4

In this sentence, hoc anno is not the subject of esse. The subject of this infinitive is tot miracula (Acc. pl.). I'm afraid what you're missing is the following fact: you should not expect translations respect the syntax/grammar of the original text. Generally speaking, good translations must respect the meaning/contents/information but not necessarily the ...


4

The main question is: What is indirect speech? If any use of accusativus cum infinitivo counts as indirect speech, then you can argue that memento mori is indeed indirect speech. After all, the literal reading "remember to die" makes no sense as the triumphant general is not supposed to die in the ceremony. Supplementing a pronoun sounds natural and makes ...


4

I need a bit more context to come up with an explanation: Cum in crypta, per quam transeundum erat, pueri nobiles ex Asia ad edendas in scaena operas evocati praepararentur, ut eos inspiceret hortareturque restitit, ac nisi princeps gregis algere se diceret, redire ac repraesentare spectaculum (2) voluit. Duplex dehinc fama est: alii tradunt [here begins ...


4

Strictly speaking, Iovem should be indirect speech, as you say, without quotation marks, because of the accusative. Then it would be translated as follows: ...and that, when Gaius gave Jupiter (as the password), Chaerea exclaimed... We moderns may be inclined to put Jupiter in quotation marks, lest the passage be read as if Caligula were handing over the ...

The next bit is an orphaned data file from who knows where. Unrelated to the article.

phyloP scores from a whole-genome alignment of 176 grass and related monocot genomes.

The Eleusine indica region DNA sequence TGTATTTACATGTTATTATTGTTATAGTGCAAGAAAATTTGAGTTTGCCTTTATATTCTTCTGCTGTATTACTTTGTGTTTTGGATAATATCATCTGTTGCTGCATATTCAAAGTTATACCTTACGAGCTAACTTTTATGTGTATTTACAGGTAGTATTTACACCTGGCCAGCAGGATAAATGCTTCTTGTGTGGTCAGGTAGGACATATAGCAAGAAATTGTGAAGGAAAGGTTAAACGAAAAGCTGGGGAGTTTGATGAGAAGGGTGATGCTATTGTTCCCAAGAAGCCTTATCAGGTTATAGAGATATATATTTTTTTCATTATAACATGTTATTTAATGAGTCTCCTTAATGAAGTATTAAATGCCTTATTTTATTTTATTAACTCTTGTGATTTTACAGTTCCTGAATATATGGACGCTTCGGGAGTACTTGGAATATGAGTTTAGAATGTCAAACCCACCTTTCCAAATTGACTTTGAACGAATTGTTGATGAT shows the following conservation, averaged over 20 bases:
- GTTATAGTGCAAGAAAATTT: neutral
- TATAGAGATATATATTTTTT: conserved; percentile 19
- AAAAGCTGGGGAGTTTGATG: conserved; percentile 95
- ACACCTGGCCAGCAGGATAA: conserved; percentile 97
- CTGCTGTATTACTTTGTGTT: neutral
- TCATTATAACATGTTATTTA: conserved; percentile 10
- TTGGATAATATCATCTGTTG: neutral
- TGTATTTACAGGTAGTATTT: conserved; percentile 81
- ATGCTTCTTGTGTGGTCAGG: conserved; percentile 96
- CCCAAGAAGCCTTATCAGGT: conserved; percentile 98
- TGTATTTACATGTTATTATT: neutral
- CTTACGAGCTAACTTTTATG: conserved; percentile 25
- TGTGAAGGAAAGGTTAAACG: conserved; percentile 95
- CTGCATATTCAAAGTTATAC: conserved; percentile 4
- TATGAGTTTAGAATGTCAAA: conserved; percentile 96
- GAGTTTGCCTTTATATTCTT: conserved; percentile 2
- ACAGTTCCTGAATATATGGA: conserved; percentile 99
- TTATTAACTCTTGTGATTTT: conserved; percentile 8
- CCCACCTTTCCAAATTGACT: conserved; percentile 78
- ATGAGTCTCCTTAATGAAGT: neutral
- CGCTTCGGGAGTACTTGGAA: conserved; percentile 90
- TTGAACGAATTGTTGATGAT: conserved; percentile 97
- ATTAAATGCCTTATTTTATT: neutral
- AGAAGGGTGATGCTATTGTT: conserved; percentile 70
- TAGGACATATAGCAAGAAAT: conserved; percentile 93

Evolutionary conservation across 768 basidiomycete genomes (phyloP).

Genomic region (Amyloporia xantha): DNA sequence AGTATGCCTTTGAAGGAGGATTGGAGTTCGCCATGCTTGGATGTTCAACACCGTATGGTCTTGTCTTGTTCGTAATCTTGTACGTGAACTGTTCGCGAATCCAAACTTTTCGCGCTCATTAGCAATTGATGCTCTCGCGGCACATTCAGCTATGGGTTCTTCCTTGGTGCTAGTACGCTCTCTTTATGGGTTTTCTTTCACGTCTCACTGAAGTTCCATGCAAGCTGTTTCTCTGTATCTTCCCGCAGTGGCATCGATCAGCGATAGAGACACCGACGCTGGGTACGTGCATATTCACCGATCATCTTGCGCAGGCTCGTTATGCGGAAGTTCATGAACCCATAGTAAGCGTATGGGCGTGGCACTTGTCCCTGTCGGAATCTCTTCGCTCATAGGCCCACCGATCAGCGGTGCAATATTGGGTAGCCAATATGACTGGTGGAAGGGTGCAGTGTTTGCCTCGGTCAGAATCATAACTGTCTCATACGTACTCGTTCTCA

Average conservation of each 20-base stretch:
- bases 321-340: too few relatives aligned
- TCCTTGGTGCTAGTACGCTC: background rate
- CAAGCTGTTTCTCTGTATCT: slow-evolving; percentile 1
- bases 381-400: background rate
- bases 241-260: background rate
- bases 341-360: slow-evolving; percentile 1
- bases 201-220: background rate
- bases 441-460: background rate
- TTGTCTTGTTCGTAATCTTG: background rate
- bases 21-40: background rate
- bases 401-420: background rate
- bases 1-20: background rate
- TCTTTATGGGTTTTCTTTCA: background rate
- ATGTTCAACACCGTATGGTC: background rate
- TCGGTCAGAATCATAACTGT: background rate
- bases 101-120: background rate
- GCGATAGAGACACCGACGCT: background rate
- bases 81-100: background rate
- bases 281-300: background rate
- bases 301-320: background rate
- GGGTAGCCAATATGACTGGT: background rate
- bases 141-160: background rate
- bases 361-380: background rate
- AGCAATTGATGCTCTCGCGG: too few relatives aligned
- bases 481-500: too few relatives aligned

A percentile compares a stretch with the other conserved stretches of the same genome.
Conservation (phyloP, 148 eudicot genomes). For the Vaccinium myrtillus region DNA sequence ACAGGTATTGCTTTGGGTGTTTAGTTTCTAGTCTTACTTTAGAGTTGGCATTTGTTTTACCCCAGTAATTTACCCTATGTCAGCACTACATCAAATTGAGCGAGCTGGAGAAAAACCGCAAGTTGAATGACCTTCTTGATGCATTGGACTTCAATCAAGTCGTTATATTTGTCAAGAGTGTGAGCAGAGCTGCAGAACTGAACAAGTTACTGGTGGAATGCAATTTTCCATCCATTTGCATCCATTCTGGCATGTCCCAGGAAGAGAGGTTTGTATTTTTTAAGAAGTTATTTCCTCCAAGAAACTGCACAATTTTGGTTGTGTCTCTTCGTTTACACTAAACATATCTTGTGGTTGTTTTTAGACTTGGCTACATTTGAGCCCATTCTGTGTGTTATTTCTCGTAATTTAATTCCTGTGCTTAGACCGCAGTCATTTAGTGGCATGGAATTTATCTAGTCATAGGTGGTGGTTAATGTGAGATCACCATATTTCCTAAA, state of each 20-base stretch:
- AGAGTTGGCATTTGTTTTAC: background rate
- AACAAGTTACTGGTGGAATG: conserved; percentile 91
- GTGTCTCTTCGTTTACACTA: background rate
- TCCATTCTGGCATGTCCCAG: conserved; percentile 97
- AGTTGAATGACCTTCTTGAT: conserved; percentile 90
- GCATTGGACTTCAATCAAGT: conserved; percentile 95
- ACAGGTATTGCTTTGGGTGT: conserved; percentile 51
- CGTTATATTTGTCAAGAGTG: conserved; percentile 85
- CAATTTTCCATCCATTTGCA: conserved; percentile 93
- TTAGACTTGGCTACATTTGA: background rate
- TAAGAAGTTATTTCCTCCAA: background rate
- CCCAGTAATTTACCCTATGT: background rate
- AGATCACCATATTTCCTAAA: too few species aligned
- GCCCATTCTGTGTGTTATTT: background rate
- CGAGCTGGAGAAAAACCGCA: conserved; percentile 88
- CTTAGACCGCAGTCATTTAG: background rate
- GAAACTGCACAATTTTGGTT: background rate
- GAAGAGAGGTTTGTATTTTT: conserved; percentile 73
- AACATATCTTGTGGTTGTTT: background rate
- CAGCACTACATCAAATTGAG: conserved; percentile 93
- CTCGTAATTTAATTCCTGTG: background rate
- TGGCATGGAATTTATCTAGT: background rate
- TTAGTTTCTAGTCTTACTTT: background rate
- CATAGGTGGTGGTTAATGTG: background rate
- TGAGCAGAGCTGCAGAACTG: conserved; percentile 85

4

You are correct that the a.c.i. (and some other constructions) is called indirect speech. So Lucretius could have written, in a new sentence, nequaquam divinitus est creata natura, which would not have been indirect speech. But I think the main point here is that indirect speech is not necessarily speech from someone other than the speaker: it can be the ...


3

I am not sure whether you mean that these words are uttered by Pilate or a narrator. Let us build the sentences in both cases. Whichever you intended, I hope the differences are illuminating. I will not touch your vocabulary apart from one word: efferre is "to carry out" in a concrete way, not in the idiomatic English sense of completing a task. I ...


2

There's no reason to treat imperatives differently. I'm sure you can find other examples, but the one given in A&G comes straight from Cicero: fac...mihi esse persuasum (N. D. i. 75) You also see it frequently with dic, and in comedy things like dic te ducturum. You can see parallel examples in Cicero 2.76 and Quintilian 9.75, etc. I even give an ...


2

When a clause is subordinate to a nominal form of a verb (anything that does not have a grammatical person), the conjunctive predicate of the subordinate clause follows the predicate verb of its main clause, not the nominal form. For example: Me adiit mirans, cur Graeci sic loquerent. (Here loqui follows adire, not mirari.) There is, however, an exception: ...


1

Both are fine. I think this is analogous to the question whether a verb should be listed as trahere or traho. Both conventions are in use and both make sense; see e.g. this question for a further discussion. The choice of the basic form of something for listing purposes is arbitrary, as it is a description in isolation of something that can only really be ...